There has been no such thing as easy progress at the Santa Barbara School Board in recent months. Last winter, it was a grueling and contentious salary negotiation process with district teachers that dragged on into the spring. That set the stage for an April decree from staff bean-counters that more than $2 million in immediate and heart-wrenching cuts would be the only way to get the district fiscally sound for the coming year. But it wasn’t until this summer when the wheels really came off the wagon: In June, the district’s business services director, Ed Diaz, revealed that the previously slashed budget actually had a surplus of nearly $5 million in undesignated and wholly unanticipated dough.
From then until now, the actual account of extra cash has been as tough to pin down as a paper bag in a windstorm-every time the board seems primed to vote on a finalized budget, the number bounces up or down again with no clear answer why. As a result, frustration levels for board trustees, members of the public, and district staff alike have been in full flare. Add to this ongoing concerns about declining enrollment (this year’s attendance levels are down, though not as drastically as in past years), the rise in violent youth gang activity, and the annual struggle to meet mandated academic performance levels, and you start to get the feeling that an easy day at the Santa Barbara School District’s office anytime soon is about as likely as needing a snowplow on State Street.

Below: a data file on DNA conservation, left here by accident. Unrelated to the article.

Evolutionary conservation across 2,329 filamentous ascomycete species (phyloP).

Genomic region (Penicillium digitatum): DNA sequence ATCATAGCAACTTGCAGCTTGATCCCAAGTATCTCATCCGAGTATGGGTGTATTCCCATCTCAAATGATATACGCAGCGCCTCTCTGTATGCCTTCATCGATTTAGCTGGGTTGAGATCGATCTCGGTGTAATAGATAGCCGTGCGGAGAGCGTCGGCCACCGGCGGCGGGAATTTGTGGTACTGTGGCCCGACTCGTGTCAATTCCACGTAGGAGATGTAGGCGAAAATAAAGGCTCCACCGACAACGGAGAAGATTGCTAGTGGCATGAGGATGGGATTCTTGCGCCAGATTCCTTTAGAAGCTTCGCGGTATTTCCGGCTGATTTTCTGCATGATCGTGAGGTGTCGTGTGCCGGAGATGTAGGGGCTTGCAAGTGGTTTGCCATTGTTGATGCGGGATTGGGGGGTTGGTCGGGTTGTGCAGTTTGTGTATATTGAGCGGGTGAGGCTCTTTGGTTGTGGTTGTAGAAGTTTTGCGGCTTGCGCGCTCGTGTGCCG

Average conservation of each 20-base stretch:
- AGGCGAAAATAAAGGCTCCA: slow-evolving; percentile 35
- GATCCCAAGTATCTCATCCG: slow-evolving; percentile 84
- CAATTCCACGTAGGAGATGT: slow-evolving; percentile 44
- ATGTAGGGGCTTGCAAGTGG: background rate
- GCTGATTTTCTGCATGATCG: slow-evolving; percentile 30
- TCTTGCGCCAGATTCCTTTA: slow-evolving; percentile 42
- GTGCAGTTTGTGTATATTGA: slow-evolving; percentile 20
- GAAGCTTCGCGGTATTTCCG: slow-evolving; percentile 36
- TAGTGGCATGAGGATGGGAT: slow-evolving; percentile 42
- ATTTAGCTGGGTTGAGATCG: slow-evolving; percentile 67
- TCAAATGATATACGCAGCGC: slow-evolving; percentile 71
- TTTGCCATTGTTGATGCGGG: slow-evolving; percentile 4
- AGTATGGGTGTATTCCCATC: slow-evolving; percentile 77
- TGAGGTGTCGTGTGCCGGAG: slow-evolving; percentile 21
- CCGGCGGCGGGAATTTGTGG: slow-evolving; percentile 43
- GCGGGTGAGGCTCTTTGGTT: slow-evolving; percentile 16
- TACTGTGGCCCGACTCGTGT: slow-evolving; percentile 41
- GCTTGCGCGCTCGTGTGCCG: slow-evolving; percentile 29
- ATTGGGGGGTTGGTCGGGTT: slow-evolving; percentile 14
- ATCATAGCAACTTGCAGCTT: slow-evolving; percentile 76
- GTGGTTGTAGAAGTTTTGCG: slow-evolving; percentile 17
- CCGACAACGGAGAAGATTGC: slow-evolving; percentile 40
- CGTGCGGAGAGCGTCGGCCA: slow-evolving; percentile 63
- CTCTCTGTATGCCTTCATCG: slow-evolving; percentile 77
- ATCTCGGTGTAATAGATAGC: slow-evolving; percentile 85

There is perhaps no one feeling the heat more these days than Superintendent Brian Sarvis. By job description alone, he is the one ultimately responsible for the safety and success of the district’s approximately 16,622 students. In a discussion last week with The Independent, Sarvis reflected on the state of the district. Like many a public commenter at the last several school board meetings, the superintendent had money woes on his mind.
“Having a healthy, accurate, and timely budget is foundational to our district. It was a serious shock to everyone when we heard the news in June,” he explained. “We can no longer afford to fail in that process.” To that end, Sarvis laid out a process, set to unfold in coming weeks, in which an outside entity-either the state’s Fiscal Crisis and Management Assistance Team (FCMAT) or the for-profit firm School Services of California-would perform an independent investigation of this situation and an analysis of the district’s entire accounting department. “We have to restore confidence in our numbers for both the public and the board-and even me, for that matter,” said Sarvis. “And this is the best way to do it.”
However, despite the superintendent’s good-foot-forward intentions, the mystery money shell game continued at the September 25 meeting, when the board once again failed to pass a budget. That budget, according to the latest figures, appears to have $1.17 million in undesignated dough. Adding insult to injury, the board also voted to put the brakes on the third-party investigation plan after trustee Bob No»l voiced concerns regarding vagueness and possible bias in the contract language put forth by Sarvis. The board asked for a more specific contract by the October 9 meeting, some five months since it first attempted to approve the final 2006/2007 budget.